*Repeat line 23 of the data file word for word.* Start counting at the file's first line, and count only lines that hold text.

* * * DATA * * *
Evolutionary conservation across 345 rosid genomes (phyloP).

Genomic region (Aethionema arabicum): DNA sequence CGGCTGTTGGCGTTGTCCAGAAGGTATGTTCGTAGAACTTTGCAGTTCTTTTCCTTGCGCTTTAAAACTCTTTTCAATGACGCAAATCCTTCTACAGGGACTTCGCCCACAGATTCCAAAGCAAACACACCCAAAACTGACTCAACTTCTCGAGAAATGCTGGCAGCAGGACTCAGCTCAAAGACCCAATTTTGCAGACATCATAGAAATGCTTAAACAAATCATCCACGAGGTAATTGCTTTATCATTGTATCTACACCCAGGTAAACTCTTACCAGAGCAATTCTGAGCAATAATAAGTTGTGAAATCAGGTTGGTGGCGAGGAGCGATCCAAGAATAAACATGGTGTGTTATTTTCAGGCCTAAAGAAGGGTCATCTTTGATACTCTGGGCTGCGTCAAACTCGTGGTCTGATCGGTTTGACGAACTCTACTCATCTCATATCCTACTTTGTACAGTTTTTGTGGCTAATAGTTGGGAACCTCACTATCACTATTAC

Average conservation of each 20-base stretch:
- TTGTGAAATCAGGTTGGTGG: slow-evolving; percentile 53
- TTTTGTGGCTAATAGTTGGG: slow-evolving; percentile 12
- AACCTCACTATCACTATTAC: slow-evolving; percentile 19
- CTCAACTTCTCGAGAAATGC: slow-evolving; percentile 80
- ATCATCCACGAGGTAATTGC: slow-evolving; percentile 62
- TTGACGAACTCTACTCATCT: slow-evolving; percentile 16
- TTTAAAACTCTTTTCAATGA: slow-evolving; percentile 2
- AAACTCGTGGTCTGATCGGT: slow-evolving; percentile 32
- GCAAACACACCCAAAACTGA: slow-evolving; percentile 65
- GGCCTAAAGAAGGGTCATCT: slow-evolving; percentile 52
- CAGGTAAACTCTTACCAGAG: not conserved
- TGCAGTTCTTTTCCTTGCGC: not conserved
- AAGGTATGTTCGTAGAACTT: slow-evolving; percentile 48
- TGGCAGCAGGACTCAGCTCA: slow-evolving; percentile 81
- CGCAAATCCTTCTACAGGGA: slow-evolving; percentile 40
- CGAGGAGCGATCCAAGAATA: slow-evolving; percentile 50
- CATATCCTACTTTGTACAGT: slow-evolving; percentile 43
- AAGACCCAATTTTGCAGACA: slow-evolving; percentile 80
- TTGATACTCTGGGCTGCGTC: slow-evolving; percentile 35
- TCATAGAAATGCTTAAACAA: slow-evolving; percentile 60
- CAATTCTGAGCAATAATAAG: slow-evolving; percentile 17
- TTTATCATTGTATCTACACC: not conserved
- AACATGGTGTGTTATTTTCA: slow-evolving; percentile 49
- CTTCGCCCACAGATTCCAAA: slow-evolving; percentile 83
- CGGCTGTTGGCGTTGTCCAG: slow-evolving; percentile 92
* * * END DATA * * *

- TCATAGAAATGCTTAAACAA: slow-evolving; percentile 60